Being relatively small and electronegative, halogen atoms feature in a great number of high-valent species, such as NaCl3, HgF4 and IF7. The latter features heptacoordinate I(vii) — the highest coordination number for a main-group atom in a neutral compound. The chemical space occupied by iodine fluorides is rich, especially when one considers what can form at high pressures. A team led by Guochun Yang, Yan-ming Ma and Martin Rahm have used computational methods to survey this vast space, and they describe in Chemical Science how they came across IF8 as an energetically viable octacoordinate compound.
“Atomistic structure prediction of materials is extremely difficult because it involves classifying a huge number of energy minima on a multidimensional lattice energy surface,” reflects Ma. A particularly efficient way to explore such a surface is particle swarm optimization, whereby several potential solutions are each guided towards energy minima according to both the viability of their present positions and the viability of other solution positions. Beginning with I:F ratios, temperature (T→0) and pressure as inputs, one can search a surface for minimum energy structures, which can subsequently be optimized using density functional theory.
At ambient pressure, IF3, IF5 and IF7 exist as distorted T-shaped, square-pyramidal and pentagonal-biypyramidal molecules, respectively. When the pressure is ramped up in silico, Yang, Ma, Rahm and colleagues predict, for example, that IF3 polymerizes (23 GPa) before decomposing into IF5 and I2 (140 GPa). The team also discovered new species that are thermodynamically stable at 300 GPa. These include IF8 as well as the higher fluorides IF10, IF11 and IF12 that also feature octacoordinate I on account of having ‘free’ F2 in their lattices.
In atomic I, the 5d orbitals lie so high in energy above the 5p set that hybridization is impossible. The situation is very different when the same I atom is at the centre of a distorted cube defined by eight F atoms that come close when the system is subjected to 300 GPa. Here, the 5d orbitals, split by the cubic ligand field into lower-lying eg and higher-lying t2g sets, can overlap with filled F-centred orbitals in an interaction familiar to inorganic chemists. The team computed the relative occupancies of the I-centred valence orbitals to be s1p1.7d1, confirming the relevance of the 5d set to the frontier molecular orbitals of IF8, a truly hypervalent molecule. At ambient pressure, the anion [IF8]− has a square antiprismatic I(vii) centre and is also hypercoordinated. However, the I 5d orbitals are too high in energy to participate in covalent bonding and it would be contentious to call [IF8]− hypervalent.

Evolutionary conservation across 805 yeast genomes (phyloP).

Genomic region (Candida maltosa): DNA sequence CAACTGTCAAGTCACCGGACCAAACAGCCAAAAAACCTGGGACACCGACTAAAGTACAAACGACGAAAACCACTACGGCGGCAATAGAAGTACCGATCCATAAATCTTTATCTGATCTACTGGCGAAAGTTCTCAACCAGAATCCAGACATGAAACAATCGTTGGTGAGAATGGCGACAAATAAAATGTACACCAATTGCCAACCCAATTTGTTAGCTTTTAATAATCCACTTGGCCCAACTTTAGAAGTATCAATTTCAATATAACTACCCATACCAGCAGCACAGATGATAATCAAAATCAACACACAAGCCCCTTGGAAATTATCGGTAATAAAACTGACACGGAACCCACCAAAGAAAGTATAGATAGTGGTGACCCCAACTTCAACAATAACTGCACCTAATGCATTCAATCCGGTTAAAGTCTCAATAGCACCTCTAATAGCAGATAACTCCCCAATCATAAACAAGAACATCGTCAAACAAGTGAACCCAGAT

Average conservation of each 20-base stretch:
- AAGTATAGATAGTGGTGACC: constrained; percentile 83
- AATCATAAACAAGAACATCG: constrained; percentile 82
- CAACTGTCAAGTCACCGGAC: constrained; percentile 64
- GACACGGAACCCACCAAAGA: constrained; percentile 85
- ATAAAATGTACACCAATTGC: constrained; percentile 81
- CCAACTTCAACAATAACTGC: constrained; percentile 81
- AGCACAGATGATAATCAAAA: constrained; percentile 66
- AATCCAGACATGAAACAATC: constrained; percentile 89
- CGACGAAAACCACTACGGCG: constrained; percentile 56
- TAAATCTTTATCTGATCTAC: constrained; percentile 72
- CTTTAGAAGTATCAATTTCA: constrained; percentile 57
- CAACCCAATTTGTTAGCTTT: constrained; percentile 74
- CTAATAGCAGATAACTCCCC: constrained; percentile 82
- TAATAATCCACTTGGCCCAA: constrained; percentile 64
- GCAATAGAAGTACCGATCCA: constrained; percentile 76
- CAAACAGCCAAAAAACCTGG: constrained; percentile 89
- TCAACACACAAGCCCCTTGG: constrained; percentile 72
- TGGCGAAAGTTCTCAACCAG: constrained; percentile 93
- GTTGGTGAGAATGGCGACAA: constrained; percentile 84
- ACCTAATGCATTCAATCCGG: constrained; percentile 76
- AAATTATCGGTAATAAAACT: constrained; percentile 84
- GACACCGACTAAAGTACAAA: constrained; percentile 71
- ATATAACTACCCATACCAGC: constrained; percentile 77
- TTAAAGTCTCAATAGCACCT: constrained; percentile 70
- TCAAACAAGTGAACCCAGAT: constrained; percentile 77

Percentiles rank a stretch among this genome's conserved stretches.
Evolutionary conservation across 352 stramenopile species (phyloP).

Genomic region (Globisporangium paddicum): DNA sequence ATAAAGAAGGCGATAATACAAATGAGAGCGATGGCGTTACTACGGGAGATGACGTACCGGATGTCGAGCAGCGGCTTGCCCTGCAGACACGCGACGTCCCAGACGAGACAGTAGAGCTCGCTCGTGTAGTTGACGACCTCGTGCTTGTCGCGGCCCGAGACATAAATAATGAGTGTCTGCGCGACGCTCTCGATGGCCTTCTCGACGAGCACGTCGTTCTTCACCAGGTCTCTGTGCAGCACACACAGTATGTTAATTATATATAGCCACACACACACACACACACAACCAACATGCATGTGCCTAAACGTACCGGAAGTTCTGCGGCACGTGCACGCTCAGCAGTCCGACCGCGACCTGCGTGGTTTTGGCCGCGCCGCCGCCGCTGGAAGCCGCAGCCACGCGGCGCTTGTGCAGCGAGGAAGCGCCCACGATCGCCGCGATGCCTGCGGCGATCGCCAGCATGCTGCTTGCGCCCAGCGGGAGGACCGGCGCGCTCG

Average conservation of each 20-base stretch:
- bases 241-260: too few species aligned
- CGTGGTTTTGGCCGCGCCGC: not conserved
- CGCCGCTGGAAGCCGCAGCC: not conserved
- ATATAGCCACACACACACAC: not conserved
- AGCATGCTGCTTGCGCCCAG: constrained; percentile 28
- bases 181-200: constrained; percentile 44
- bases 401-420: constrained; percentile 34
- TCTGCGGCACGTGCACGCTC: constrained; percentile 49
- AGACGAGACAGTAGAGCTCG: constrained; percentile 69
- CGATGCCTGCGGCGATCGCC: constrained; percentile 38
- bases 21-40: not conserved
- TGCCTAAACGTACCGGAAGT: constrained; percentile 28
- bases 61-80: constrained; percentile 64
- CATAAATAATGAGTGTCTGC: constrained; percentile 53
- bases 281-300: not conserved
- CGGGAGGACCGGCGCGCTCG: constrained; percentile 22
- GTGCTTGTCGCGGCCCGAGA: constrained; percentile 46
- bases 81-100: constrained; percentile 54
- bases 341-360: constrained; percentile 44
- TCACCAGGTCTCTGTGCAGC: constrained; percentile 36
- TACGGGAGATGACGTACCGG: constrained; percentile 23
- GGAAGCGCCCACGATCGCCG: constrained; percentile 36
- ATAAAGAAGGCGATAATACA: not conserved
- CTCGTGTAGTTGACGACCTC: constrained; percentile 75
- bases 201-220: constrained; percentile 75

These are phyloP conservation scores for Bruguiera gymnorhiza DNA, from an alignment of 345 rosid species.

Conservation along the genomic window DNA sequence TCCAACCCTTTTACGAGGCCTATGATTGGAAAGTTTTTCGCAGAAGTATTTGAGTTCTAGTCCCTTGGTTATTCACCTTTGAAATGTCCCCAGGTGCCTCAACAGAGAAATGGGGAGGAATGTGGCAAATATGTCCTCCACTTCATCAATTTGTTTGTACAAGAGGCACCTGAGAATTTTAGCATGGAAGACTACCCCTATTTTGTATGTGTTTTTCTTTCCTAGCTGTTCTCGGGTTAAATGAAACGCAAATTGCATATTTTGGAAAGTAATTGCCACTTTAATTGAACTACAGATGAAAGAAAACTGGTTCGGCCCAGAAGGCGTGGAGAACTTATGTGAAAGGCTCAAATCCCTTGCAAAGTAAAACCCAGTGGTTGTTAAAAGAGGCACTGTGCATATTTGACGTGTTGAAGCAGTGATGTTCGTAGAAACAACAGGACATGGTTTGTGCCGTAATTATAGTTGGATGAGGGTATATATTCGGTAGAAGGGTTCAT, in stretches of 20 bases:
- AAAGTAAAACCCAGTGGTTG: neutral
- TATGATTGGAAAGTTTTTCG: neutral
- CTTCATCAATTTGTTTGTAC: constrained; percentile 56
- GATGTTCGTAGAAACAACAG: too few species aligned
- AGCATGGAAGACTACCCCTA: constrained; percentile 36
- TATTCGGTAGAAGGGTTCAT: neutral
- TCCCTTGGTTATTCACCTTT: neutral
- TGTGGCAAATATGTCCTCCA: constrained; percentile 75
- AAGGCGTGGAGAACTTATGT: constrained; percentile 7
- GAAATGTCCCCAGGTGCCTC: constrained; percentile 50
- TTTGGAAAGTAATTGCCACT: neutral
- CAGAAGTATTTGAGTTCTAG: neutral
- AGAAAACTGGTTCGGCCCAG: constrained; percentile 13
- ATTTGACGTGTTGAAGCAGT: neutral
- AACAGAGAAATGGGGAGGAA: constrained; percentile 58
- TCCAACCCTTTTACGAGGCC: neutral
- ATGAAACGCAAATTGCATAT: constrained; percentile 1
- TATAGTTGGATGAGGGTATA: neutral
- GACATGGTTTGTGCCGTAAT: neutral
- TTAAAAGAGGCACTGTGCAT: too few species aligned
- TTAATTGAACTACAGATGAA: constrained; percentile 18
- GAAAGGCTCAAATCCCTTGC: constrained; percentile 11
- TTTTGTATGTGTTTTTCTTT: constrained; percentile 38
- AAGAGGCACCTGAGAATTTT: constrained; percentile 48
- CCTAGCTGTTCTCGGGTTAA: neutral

Yang and co-workers acquired independent evidence for the involvement of 5d orbitals in the bonding of IF8 by calculating its projected density of (electronic) states, which indicates mixing of I 5d orbitals with other I and F valence orbitals. Moreover, the Fermi level intersects the F 2p band, suggesting that crystalline IF8 is metallic and has F-centred vacancies. Thus, IF8 is not an I(viii) complex but is best considered an I(vii) centre surrounded by a set of eight F− ligands in which there is one (delocalized) hole.
“there is a growing need to expand our chemical design intuition to encompass the high-pressure regime”
Although predicted to be stable at high pressures and ultralow temperatures, IF8 is dynamically unstable towards dissociation under ambient pressure — a likely reason why this compound, which would be challenging to prepare, has escaped the attention of many. Rahm points out “there is a growing need to expand our chemical design intuition to encompass the high-pressure regime.” Only then will we see how far we can push hypercoordination and hypervalence in main-group compounds.
Luo, D. et al. A hypervalent and cubically coordinated molecular phase of IF8 predicted at high pressure. Chem. Sci. https://doi.org/10.1039/C8SC04635B (2019)